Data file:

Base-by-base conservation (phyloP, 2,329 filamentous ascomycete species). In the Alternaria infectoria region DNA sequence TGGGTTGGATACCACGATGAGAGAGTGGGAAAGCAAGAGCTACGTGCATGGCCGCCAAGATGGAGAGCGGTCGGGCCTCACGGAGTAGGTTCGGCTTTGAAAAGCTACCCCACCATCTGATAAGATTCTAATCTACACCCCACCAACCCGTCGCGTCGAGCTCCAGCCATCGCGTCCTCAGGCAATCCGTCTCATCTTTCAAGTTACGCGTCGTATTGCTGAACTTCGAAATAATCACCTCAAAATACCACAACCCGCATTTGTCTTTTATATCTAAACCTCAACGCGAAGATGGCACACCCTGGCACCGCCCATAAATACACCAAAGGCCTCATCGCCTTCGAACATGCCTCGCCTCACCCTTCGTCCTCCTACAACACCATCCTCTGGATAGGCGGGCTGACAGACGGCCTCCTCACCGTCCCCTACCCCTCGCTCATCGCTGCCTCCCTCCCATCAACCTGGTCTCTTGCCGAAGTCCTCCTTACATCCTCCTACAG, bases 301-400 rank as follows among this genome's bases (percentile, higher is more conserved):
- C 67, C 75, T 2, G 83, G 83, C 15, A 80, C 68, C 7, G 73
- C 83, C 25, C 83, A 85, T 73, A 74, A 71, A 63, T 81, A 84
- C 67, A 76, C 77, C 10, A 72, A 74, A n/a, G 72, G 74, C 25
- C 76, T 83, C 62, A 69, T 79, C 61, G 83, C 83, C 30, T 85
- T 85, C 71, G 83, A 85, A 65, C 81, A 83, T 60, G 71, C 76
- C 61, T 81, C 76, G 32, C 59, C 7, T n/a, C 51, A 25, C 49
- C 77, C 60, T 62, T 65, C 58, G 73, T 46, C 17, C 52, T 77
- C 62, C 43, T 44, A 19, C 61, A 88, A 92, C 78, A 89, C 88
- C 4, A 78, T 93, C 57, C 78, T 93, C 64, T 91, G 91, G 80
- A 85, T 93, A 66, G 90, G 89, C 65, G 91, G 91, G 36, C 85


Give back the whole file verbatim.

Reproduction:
Base-by-base conservation (phyloP, 2,329 filamentous ascomycete species). In the Alternaria infectoria region DNA sequence TGGGTTGGATACCACGATGAGAGAGTGGGAAAGCAAGAGCTACGTGCATGGCCGCCAAGATGGAGAGCGGTCGGGCCTCACGGAGTAGGTTCGGCTTTGAAAAGCTACCCCACCATCTGATAAGATTCTAATCTACACCCCACCAACCCGTCGCGTCGAGCTCCAGCCATCGCGTCCTCAGGCAATCCGTCTCATCTTTCAAGTTACGCGTCGTATTGCTGAACTTCGAAATAATCACCTCAAAATACCACAACCCGCATTTGTCTTTTATATCTAAACCTCAACGCGAAGATGGCACACCCTGGCACCGCCCATAAATACACCAAAGGCCTCATCGCCTTCGAACATGCCTCGCCTCACCCTTCGTCCTCCTACAACACCATCCTCTGGATAGGCGGGCTGACAGACGGCCTCCTCACCGTCCCCTACCCCTCGCTCATCGCTGCCTCCCTCCCATCAACCTGGTCTCTTGCCGAAGTCCTCCTTACATCCTCCTACAG, bases 301-400 rank as follows among this genome's bases (percentile, higher is more conserved):
- C 67, C 75, T 2, G 83, G 83, C 15, A 80, C 68, C 7, G 73
- C 83, C 25, C 83, A 85, T 73, A 74, A 71, A 63, T 81, A 84
- C 67, A 76, C 77, C 10, A 72, A 74, A n/a, G 72, G 74, C 25
- C 76, T 83, C 62, A 69, T 79, C 61, G 83, C 83, C 30, T 85
- T 85, C 71, G 83, A 85, A 65, C 81, A 83, T 60, G 71, C 76
- C 61, T 81, C 76, G 32, C 59, C 7, T n/a, C 51, A 25, C 49
- C 77, C 60, T 62, T 65, C 58, G 73, T 46, C 17, C 52, T 77
- C 62, C 43, T 44, A 19, C 61, A 88, A 92, C 78, A 89, C 88
- C 4, A 78, T 93, C 57, C 78, T 93, C 64, T 91, G 91, G 80
- A 85, T 93, A 66, G 90, G 89, C 65, G 91, G 91, G 36, C 85